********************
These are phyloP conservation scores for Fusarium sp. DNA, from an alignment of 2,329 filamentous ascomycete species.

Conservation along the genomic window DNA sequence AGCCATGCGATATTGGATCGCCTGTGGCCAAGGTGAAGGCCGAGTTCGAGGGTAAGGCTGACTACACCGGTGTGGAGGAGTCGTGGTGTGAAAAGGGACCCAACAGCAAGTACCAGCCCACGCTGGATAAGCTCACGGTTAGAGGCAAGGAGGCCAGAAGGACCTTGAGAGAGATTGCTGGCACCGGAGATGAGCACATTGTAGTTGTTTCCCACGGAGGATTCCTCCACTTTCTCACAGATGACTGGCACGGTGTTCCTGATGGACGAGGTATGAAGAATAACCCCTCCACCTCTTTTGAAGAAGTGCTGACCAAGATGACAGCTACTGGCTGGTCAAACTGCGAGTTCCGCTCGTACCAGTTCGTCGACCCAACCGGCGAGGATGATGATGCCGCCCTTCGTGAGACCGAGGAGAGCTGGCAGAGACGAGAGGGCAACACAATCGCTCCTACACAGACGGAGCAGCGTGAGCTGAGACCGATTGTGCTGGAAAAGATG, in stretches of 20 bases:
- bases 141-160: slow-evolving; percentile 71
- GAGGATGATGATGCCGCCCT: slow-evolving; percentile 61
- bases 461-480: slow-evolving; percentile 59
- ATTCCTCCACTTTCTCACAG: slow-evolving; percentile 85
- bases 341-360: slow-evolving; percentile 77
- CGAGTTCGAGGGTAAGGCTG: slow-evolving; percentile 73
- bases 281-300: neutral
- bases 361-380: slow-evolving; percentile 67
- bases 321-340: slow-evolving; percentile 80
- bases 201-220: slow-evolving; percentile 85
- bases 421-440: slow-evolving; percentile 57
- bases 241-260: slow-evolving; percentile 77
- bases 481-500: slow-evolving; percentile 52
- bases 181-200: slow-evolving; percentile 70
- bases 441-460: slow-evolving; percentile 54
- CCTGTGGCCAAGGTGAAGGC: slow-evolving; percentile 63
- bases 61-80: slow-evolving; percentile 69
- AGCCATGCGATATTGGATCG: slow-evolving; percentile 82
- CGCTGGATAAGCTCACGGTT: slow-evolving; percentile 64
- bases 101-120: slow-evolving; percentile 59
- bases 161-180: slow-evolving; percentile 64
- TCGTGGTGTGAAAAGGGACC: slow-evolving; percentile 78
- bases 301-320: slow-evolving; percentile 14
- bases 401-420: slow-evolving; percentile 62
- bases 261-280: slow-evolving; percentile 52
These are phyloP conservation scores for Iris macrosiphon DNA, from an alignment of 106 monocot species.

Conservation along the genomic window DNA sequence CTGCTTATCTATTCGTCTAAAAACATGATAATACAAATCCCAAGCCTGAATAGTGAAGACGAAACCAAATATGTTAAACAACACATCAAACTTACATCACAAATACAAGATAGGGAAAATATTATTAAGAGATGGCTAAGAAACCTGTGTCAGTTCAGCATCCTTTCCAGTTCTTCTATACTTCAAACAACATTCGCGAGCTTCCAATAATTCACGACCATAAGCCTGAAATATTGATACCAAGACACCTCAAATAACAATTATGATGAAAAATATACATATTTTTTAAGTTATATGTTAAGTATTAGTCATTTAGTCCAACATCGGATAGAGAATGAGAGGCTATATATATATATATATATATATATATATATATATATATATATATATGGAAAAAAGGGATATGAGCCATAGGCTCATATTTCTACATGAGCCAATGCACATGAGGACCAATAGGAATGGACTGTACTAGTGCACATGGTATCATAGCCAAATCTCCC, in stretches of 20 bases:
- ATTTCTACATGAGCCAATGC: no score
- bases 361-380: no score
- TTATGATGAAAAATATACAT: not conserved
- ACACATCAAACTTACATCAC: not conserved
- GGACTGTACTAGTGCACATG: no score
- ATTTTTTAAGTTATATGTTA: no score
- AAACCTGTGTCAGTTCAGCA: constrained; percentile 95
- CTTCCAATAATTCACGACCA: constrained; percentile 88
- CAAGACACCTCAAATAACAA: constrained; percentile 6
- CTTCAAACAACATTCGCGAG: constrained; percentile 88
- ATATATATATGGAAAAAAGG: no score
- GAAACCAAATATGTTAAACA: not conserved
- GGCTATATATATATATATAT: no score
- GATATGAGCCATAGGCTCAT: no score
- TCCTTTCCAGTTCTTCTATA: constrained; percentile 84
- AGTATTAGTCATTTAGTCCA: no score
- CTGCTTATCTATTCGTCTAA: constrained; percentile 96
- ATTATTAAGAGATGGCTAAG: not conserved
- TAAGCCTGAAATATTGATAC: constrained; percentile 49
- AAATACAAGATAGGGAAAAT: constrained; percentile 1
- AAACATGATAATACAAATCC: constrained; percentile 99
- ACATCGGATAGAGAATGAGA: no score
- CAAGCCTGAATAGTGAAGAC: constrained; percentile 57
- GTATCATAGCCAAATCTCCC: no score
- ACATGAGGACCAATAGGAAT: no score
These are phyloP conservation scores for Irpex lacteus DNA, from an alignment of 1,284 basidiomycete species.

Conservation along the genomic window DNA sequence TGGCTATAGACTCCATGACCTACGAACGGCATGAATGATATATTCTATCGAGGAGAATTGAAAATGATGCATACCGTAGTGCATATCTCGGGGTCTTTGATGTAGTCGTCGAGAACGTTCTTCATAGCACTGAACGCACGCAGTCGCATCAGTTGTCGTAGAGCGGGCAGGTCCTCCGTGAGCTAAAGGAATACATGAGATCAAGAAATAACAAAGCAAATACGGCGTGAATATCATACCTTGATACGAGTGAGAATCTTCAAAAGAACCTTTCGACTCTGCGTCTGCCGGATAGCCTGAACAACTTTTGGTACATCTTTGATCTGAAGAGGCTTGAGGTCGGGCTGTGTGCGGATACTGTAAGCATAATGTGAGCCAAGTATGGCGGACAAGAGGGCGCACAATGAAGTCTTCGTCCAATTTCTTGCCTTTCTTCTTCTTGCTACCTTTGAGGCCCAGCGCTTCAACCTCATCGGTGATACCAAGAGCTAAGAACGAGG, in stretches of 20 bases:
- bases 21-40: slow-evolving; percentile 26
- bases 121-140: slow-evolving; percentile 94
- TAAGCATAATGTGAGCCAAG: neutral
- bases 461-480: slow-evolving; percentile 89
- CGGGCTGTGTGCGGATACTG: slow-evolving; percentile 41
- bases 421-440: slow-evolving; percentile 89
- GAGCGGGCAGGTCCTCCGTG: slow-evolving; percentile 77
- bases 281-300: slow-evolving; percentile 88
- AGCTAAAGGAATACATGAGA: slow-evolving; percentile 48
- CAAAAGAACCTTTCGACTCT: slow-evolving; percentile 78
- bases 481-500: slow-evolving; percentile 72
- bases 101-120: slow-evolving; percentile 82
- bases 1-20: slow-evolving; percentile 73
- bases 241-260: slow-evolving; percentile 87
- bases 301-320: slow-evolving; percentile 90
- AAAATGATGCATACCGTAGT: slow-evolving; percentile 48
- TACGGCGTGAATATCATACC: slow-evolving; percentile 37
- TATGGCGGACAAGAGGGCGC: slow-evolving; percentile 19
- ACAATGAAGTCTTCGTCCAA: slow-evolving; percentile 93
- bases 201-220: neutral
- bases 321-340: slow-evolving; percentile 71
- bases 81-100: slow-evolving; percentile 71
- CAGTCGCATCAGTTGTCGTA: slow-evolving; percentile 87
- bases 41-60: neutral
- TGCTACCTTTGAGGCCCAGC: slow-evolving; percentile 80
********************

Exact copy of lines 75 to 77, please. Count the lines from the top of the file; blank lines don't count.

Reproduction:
- ACAATGAAGTCTTCGTCCAA: slow-evolving; percentile 93
- bases 201-220: neutral
- bases 321-340: slow-evolving; percentile 71